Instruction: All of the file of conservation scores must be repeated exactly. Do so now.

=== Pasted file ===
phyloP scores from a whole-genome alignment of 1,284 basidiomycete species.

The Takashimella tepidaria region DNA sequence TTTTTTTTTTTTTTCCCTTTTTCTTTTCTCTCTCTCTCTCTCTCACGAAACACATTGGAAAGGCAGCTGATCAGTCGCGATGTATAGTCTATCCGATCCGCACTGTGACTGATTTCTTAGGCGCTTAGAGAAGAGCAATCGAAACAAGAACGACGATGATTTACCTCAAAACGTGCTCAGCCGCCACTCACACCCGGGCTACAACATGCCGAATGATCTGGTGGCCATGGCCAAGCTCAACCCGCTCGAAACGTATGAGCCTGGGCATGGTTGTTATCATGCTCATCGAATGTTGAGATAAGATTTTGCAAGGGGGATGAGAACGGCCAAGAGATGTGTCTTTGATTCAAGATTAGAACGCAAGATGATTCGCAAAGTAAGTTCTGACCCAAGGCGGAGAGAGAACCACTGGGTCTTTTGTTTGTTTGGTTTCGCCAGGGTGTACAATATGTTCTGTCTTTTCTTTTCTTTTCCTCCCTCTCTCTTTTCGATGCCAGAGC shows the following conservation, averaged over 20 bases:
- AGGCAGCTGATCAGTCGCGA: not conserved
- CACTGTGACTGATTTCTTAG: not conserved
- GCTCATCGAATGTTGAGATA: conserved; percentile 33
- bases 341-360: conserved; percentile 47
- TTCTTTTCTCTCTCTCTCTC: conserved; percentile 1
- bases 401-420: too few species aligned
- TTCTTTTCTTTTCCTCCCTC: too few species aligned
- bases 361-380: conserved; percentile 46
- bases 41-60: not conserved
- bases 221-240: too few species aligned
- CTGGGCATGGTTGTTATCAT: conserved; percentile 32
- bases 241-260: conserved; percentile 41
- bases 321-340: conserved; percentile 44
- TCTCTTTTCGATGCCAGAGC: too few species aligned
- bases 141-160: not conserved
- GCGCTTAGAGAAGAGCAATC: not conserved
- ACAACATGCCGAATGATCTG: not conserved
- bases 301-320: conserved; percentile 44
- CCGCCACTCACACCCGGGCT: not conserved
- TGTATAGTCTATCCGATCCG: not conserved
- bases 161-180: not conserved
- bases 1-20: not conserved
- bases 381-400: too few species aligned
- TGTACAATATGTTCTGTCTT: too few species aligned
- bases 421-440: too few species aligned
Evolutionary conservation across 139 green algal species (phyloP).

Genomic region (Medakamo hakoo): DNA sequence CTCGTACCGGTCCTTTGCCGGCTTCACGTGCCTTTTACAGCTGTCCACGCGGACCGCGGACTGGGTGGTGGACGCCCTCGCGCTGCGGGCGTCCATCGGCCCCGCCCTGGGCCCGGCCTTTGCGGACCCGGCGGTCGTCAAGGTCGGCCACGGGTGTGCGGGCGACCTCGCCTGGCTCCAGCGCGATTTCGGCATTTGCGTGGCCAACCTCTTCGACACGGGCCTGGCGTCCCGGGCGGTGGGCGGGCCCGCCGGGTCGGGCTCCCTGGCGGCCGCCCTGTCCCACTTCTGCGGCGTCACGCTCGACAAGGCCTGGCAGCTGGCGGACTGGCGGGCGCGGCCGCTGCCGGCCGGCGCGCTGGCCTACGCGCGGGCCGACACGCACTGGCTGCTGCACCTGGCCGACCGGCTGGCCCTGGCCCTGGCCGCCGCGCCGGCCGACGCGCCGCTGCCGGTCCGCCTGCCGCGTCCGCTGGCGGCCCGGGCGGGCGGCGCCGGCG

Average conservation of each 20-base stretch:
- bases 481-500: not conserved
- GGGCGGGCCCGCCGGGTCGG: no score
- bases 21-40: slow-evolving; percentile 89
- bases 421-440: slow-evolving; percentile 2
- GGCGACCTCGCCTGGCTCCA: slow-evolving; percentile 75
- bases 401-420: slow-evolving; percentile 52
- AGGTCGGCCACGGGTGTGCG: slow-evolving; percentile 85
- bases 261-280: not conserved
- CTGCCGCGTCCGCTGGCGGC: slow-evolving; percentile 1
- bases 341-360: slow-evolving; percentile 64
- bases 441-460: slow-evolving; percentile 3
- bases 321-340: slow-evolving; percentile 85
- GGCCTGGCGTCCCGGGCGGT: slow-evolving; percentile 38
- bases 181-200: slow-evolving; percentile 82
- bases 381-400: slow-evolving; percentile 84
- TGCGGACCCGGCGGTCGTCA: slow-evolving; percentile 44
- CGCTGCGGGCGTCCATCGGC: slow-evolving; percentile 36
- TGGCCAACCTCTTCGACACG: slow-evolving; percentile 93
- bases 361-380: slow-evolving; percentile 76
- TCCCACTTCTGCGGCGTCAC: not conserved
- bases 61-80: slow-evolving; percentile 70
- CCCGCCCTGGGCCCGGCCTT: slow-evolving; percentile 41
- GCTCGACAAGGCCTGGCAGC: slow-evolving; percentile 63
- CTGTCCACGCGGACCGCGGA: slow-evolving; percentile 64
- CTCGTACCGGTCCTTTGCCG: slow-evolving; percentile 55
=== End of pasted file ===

phyloP scores from a whole-genome alignment of 1,284 basidiomycete species.

The Takashimella tepidaria region DNA sequence TTTTTTTTTTTTTTCCCTTTTTCTTTTCTCTCTCTCTCTCTCTCACGAAACACATTGGAAAGGCAGCTGATCAGTCGCGATGTATAGTCTATCCGATCCGCACTGTGACTGATTTCTTAGGCGCTTAGAGAAGAGCAATCGAAACAAGAACGACGATGATTTACCTCAAAACGTGCTCAGCCGCCACTCACACCCGGGCTACAACATGCCGAATGATCTGGTGGCCATGGCCAAGCTCAACCCGCTCGAAACGTATGAGCCTGGGCATGGTTGTTATCATGCTCATCGAATGTTGAGATAAGATTTTGCAAGGGGGATGAGAACGGCCAAGAGATGTGTCTTTGATTCAAGATTAGAACGCAAGATGATTCGCAAAGTAAGTTCTGACCCAAGGCGGAGAGAGAACCACTGGGTCTTTTGTTTGTTTGGTTTCGCCAGGGTGTACAATATGTTCTGTCTTTTCTTTTCTTTTCCTCCCTCTCTCTTTTCGATGCCAGAGC shows the following conservation, averaged over 20 bases:
- AGGCAGCTGATCAGTCGCGA: not conserved
- CACTGTGACTGATTTCTTAG: not conserved
- GCTCATCGAATGTTGAGATA: conserved; percentile 33
- bases 341-360: conserved; percentile 47
- TTCTTTTCTCTCTCTCTCTC: conserved; percentile 1
- bases 401-420: too few species aligned
- TTCTTTTCTTTTCCTCCCTC: too few species aligned
- bases 361-380: conserved; percentile 46
- bases 41-60: not conserved
- bases 221-240: too few species aligned
- CTGGGCATGGTTGTTATCAT: conserved; percentile 32
- bases 241-260: conserved; percentile 41
- bases 321-340: conserved; percentile 44
- TCTCTTTTCGATGCCAGAGC: too few species aligned
- bases 141-160: not conserved
- GCGCTTAGAGAAGAGCAATC: not conserved
- ACAACATGCCGAATGATCTG: not conserved
- bases 301-320: conserved; percentile 44
- CCGCCACTCACACCCGGGCT: not conserved
- TGTATAGTCTATCCGATCCG: not conserved
- bases 161-180: not conserved
- bases 1-20: not conserved
- bases 381-400: too few species aligned
- TGTACAATATGTTCTGTCTT: too few species aligned
- bases 421-440: too few species aligned
Evolutionary conservation across 139 green algal species (phyloP).

Genomic region (Medakamo hakoo): DNA sequence CTCGTACCGGTCCTTTGCCGGCTTCACGTGCCTTTTACAGCTGTCCACGCGGACCGCGGACTGGGTGGTGGACGCCCTCGCGCTGCGGGCGTCCATCGGCCCCGCCCTGGGCCCGGCCTTTGCGGACCCGGCGGTCGTCAAGGTCGGCCACGGGTGTGCGGGCGACCTCGCCTGGCTCCAGCGCGATTTCGGCATTTGCGTGGCCAACCTCTTCGACACGGGCCTGGCGTCCCGGGCGGTGGGCGGGCCCGCCGGGTCGGGCTCCCTGGCGGCCGCCCTGTCCCACTTCTGCGGCGTCACGCTCGACAAGGCCTGGCAGCTGGCGGACTGGCGGGCGCGGCCGCTGCCGGCCGGCGCGCTGGCCTACGCGCGGGCCGACACGCACTGGCTGCTGCACCTGGCCGACCGGCTGGCCCTGGCCCTGGCCGCCGCGCCGGCCGACGCGCCGCTGCCGGTCCGCCTGCCGCGTCCGCTGGCGGCCCGGGCGGGCGGCGCCGGCG

Average conservation of each 20-base stretch:
- bases 481-500: not conserved
- GGGCGGGCCCGCCGGGTCGG: no score
- bases 21-40: slow-evolving; percentile 89
- bases 421-440: slow-evolving; percentile 2
- GGCGACCTCGCCTGGCTCCA: slow-evolving; percentile 75
- bases 401-420: slow-evolving; percentile 52
- AGGTCGGCCACGGGTGTGCG: slow-evolving; percentile 85
- bases 261-280: not conserved
- CTGCCGCGTCCGCTGGCGGC: slow-evolving; percentile 1
- bases 341-360: slow-evolving; percentile 64
- bases 441-460: slow-evolving; percentile 3
- bases 321-340: slow-evolving; percentile 85
- GGCCTGGCGTCCCGGGCGGT: slow-evolving; percentile 38
- bases 181-200: slow-evolving; percentile 82
- bases 381-400: slow-evolving; percentile 84
- TGCGGACCCGGCGGTCGTCA: slow-evolving; percentile 44
- CGCTGCGGGCGTCCATCGGC: slow-evolving; percentile 36
- TGGCCAACCTCTTCGACACG: slow-evolving; percentile 93
- bases 361-380: slow-evolving; percentile 76
- TCCCACTTCTGCGGCGTCAC: not conserved
- bases 61-80: slow-evolving; percentile 70
- CCCGCCCTGGGCCCGGCCTT: slow-evolving; percentile 41
- GCTCGACAAGGCCTGGCAGC: slow-evolving; percentile 63
- CTGTCCACGCGGACCGCGGA: slow-evolving; percentile 64
- CTCGTACCGGTCCTTTGCCG: slow-evolving; percentile 55